Antioch Council adopts tenant anti-retaliation, harassment ordinance on split vote

Including two amendments by Thorpe, one by Ogorchock but she vote no

By Allen D. Payton

During their meeting Tuesday, July 25, 2023, the Antioch City Council adopted an ordinance prohibiting retaliation and harassment against residential tenants on a 3-1 vote. District 2 Councilman Mike Barbanica who is a real estate broker and owns a property management company said, “upon advice of the city attorney I’m going to recuse myself from this item.” District 3 Councilwoman Lori Ogorchock was the lone vote against the ordinance.

The ordinance is in response to requests by multiple residents at previous council meetings beginning last year.

Mayor Lamar Thorpe temporarily handed the gavel to Mayor Pro Tem Tamisha Torres-Walker to run the meeting. While he limited public comments to 90 seconds on other items, he said he couldn’t do that for this item as it was a public hearing which allows for five minutes per public speaker.

According to the City staff report regarding the associated costs, “adoption of the ordinance will have direct and indirect fiscal impacts if the City engages in enforcement of the ordinance, either through the code enforcement process or through litigation. The proposed Ordinance may be enforced by an aggrieved tenant, an organization or other entity that represents the interests of aggrieved tenants, or the City.

At a minimum, an assistant city attorney or deputy city attorney position plus administrative support would be necessary for the City Attorney’s Office to provide support services to the public for this ordinance.”

According to an attorney who spoke as the proponent, the ordinance includes three things.

“It needs a reasonable standard for the violation. This ordinance includes things that are unique to Antioch including towing cars. Finally, it has a third element, remedies that can be used when the landlord violates the ordinance. They include attorney’s fees so tenants don’t have to pay out of pocket.”

“Here, there are aspects to the landlord. Any violation has to be done in bad faith,” he continued. “Bad faith conduct is the base line.”

“If it’s frivolous the landlord can collect attorney’s fees from the tenant,” the attorney added.

“You’re going to hear it’s unnecessary, it’s duplicative and doesn’t do anything,” he stated.

“There’s a talking point that tenants just need to be educated and I find that offensive,” the attorney continued. “The tenants know their rights. These tenants know the law and they know their living conditions. Thank you for putting on a great ordinance, tonight.”

The opponent was a representative of the California Apartment Association, that represents property owners in Antioch and Contra Costa County.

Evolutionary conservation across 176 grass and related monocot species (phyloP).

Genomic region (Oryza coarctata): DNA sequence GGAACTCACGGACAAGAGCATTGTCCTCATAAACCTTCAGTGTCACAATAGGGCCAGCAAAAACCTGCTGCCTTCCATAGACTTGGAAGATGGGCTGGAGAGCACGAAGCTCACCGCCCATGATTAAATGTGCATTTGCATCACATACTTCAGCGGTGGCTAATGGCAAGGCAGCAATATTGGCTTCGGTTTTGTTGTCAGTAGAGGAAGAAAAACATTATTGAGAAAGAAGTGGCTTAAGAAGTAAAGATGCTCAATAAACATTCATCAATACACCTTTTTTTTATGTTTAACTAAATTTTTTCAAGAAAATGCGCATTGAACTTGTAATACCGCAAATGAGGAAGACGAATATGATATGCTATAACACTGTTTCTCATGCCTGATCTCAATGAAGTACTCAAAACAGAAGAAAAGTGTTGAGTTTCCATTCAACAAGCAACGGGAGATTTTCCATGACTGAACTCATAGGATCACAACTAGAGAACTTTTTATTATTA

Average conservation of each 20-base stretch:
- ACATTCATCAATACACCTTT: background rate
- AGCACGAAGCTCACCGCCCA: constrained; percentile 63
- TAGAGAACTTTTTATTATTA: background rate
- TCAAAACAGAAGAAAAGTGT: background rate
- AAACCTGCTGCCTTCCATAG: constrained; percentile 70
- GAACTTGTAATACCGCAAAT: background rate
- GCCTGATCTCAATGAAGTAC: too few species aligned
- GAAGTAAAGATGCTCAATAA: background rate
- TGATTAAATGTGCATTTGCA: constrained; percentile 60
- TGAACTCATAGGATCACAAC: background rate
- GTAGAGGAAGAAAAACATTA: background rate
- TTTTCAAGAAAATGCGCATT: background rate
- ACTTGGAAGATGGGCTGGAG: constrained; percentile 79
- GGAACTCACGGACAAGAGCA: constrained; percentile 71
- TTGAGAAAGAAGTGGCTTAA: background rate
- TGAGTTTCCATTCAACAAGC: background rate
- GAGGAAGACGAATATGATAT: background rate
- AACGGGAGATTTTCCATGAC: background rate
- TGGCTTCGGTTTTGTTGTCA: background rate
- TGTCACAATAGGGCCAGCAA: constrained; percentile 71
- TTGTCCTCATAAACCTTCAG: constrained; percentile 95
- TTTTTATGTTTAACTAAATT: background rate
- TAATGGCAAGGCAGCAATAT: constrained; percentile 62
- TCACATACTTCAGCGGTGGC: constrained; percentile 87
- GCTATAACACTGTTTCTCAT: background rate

“It does fail to recognize some existing anti-harassment that are codified in state law,” she said. “We are redefining harassment and creating landmines.”

Speaking of one portion of the ordinance she stated, “there is a presumption of guilt. This provision blurs the burden of proof. It’s contradictory.”

One section she claimed was a backdoor to rent control as it allows for the claim any rent increase could be considered harassment.

“We ask you to reject this…and move forward with an inclusionary process,” she concluded.

Public Comments

During public comments several landlords spoke against the proposed ordinance in its current form and asked for changes before the council adopted it.

The first speaker was Joe Stokely, Sr., a rental property owner in Antioch. “I stand here before you confused and irritated. What is being proposed will produce a complete opposite affect than what the council is trying to accomplish. Why would anyone want to invest and want to continue owning rental property in the city facing a hostile environment.“You presume…all landlords are bad.”

“Please don’t make me have to go through the process at my age of selling my properties and invest elsewhere,” he concluded.

Another speaker, Ranae Callaway, branch manager of a mortgage company and representing the Delta Association of Realtors. She pointed out the “severe fines against landlords” included in the ordinance. “The ordinance does not provide a clear definition of bad faith or who will define it.”

Another speaker named James, said “My family has lived here for 100 years. For over 60 years we have provided below-market rate rentals in District 1. During those 60 years we’ve had four evictions.”

He asked for a progressive ordinance that respects both landlords and tenants. Let’s take the opportunity to collaborate…to develop an ordinance that works for everyone.”

Aeysha Corio, a Realtor, landlord and a City of Concord Planning Commissioner, spoke next saying, “I went over this ordinance. I do believe there needs to be protections for tenants. But it is incredibly unbalanced.”

“You got to find another way to deal with people who are violating people’s rights,” she continued and said, “I feel like this polarization of tenant vs. landlord needs to go. We should be working together.”

Antioch landlord and Realtor, Scott MacIntyre spoke next saying, “We already have laws in California. I myself am a very ethical housing provider. I follow the law and expect the city to follow the law, too. There are 14,000 homes in Antioch that are rentals. Don’t lump us in with a few very bad landlords.”

“It’s very ambiguous…very broad interpretation. I agree with it. Just want to see it tightened up,” he added.

Millie Phillips, a faith organizer that does tenants’ rights work in Contra Costa County, thanked the council “for an ordinance we can support.”

“They’re not saying every landlord is the same. They’ve talked about very specific landlords,” she stated. “All over the state there are laws that protect tenants that are working and are not affecting people who are not harassing. So, I don’t see the issue. Don’t do that kind of behavior and this ordinance will never apply to you. This is directed at the bad actors.”